The Software Preservation Network endeavors to ensure that cultural memory institutions and related entities can exercise broad and clear legal rights to engage in software preservation (including providing access for research, teaching, and learning). We do this in two principal ways: by educating our members about their legal rights and responsibilities, and by advocating on behalf of our members in a variety of legal and political forums, including government agencies, courts, and legislatures. We also facilitate better private arrangements with donors and vendors by identifying good practices that preserve and build on members’ legal rights and policy interests.
“Fair Use First”
SPN pursues a “fair use first” strategy in its efforts to foster lawful software preservation. This means SPN and its members start from a set of consensus principles about what the right of fair use (together with related provisions) permits us to do on our own initiative. This consensus is embodied primarily in the Code of Best Practices in Fair Use for Software Preservation, and draws from best practices in the broader library, archives, and museum communities. Fair use is an extremely powerful right which can help solve some of the most intractable legal puzzles the SPN community faces, such as the widespread phenomenon of “orphan works,” whose rightsholders cannot be identified or located.
A closely-related priority for SPN is engaging in the triennial DMCA rulemaking process in the United States. Advocating for software preservation in that process has resulted in rules that clarify our right to circumvent digital locks (e.g., license keys, authentication servers, hardware dongles) in the course of our fair use preservation and access activities. Each triennial rulemaking process provides an opportunity to modify and expand these rules to better fit the community’s evolving needs.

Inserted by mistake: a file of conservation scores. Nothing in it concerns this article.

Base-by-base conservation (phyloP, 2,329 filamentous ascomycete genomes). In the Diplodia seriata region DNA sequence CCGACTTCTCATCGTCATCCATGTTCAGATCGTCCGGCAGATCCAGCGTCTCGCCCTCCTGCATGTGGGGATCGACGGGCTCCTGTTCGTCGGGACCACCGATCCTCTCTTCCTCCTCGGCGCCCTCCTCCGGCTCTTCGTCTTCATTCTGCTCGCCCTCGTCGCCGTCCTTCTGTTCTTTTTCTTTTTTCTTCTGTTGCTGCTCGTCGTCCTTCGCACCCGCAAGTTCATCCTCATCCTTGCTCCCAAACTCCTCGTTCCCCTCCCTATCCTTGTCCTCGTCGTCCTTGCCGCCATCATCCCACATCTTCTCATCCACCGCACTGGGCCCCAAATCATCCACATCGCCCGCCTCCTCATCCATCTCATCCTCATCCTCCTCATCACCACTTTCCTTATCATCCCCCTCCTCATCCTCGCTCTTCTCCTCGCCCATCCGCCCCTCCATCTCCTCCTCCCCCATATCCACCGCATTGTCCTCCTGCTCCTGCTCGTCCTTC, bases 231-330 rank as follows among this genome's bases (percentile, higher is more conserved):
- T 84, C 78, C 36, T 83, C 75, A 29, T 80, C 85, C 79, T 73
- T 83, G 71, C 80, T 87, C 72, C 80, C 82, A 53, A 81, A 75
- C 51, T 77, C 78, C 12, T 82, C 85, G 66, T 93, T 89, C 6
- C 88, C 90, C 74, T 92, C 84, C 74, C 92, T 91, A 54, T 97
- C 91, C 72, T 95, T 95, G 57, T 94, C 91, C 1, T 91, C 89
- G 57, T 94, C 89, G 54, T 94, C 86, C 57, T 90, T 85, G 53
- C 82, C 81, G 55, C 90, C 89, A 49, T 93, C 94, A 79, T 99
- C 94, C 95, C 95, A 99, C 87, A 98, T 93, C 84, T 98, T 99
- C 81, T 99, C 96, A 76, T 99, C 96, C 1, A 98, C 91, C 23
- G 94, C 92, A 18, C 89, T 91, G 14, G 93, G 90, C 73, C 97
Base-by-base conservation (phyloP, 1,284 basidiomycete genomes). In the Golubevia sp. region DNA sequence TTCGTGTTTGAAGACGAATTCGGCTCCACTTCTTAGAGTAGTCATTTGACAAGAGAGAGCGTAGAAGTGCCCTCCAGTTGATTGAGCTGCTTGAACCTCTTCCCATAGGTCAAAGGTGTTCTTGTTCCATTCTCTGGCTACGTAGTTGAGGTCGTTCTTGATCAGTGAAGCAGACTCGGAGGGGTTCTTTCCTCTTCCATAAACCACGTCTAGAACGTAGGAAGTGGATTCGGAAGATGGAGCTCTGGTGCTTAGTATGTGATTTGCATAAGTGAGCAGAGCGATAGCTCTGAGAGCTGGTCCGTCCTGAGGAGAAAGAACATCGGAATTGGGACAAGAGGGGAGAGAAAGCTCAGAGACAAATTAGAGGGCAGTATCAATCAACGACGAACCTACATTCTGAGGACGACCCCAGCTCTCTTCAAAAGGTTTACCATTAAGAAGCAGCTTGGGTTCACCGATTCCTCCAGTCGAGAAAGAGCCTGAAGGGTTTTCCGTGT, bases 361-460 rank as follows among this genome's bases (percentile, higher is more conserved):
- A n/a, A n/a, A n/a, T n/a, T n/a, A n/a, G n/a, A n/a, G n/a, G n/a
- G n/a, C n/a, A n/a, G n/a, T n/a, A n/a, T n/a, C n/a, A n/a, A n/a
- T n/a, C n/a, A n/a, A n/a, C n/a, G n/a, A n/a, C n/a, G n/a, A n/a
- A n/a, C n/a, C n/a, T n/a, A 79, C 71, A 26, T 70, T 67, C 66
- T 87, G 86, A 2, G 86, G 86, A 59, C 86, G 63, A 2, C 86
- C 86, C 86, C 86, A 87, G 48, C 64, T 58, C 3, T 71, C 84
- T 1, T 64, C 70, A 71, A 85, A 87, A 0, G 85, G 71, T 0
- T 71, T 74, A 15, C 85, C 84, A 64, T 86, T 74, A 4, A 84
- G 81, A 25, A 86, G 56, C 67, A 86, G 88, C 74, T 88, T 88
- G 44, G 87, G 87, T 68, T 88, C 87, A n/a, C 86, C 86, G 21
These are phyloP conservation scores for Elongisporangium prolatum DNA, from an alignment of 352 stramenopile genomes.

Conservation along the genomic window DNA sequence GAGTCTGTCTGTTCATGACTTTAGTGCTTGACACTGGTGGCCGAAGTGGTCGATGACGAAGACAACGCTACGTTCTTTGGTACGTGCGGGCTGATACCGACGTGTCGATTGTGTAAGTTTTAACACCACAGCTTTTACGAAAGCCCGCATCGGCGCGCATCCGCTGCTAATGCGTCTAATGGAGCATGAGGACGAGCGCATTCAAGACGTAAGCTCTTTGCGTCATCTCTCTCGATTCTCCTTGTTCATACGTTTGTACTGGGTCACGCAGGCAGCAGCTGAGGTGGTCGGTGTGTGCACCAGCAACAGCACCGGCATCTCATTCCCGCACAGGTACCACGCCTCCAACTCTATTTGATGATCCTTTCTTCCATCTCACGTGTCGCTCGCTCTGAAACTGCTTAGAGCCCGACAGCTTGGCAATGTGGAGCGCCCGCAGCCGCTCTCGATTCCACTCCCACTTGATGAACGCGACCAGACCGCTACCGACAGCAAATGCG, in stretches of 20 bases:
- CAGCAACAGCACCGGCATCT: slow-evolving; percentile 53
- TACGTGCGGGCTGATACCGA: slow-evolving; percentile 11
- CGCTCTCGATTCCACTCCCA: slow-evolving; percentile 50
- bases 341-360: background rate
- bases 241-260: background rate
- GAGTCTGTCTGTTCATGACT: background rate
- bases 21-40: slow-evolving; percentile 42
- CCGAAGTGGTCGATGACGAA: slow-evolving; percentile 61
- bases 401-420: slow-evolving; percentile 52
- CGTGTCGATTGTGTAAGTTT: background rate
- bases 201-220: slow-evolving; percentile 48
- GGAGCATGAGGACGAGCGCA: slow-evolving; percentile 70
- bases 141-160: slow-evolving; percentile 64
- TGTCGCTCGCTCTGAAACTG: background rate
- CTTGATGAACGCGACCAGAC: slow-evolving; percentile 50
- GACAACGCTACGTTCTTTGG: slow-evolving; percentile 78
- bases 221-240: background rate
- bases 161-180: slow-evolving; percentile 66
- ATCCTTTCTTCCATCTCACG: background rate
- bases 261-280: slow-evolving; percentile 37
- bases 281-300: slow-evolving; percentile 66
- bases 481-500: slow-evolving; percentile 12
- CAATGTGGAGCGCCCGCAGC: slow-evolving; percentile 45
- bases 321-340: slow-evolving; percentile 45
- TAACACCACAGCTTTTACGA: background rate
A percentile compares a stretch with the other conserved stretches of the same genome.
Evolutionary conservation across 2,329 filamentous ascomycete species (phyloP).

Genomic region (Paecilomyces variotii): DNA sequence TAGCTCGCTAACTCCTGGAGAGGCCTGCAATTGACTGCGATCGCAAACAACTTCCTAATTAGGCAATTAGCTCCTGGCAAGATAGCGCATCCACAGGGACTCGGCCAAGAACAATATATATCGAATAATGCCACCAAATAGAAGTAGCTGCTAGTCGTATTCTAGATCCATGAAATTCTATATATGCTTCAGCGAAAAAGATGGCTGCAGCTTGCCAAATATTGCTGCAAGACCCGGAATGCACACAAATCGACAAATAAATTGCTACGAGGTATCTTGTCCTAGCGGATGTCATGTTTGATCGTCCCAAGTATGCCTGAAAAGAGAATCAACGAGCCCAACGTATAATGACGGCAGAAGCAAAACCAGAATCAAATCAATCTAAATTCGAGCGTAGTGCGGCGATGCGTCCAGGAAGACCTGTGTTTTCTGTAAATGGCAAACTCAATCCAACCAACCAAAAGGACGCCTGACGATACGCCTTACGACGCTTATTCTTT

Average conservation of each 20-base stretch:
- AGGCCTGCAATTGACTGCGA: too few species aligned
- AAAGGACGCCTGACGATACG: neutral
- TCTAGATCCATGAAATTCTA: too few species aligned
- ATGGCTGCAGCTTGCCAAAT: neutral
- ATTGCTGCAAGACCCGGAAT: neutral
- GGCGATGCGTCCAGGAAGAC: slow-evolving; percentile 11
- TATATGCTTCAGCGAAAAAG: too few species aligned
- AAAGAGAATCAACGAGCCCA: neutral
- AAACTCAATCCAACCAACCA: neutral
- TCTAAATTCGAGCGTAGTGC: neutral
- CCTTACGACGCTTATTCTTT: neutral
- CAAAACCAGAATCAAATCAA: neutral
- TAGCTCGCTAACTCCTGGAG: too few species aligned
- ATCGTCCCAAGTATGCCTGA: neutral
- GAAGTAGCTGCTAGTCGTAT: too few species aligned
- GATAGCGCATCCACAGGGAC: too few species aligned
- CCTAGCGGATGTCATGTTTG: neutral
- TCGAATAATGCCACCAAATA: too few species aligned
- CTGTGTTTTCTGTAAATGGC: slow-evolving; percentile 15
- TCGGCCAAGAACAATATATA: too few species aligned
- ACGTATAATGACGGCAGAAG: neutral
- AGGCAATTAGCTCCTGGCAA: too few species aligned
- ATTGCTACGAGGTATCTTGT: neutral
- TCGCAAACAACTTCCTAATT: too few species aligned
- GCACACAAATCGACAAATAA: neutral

We support additional strategies, including seeking permissions, only to augment the rights SPN members possess under the law. We also seek to ensure that vital rights (both those of SPN members and of the users who consult our collections) are respected in any agreements our members pursue. By starting from a strong commitment to these rights, SPN members conserve limited resources and avoid inadvertently creating or perpetuating a “permissions culture” that undermines our fair use rights.
Fair use is closely associated with United States law, but similar flexible rights exist in several other countries, most notably Canada. SPN supports efforts to clarify where and when analogous provisions apply in national laws where our members and their colleagues work. Where possible, we support the adoption of fair use-like provisions and specific exceptions favoring preservation and access to software in countries where legal reform is under way, for example in national implementation of the Digital Single Market Directive in European Union countries.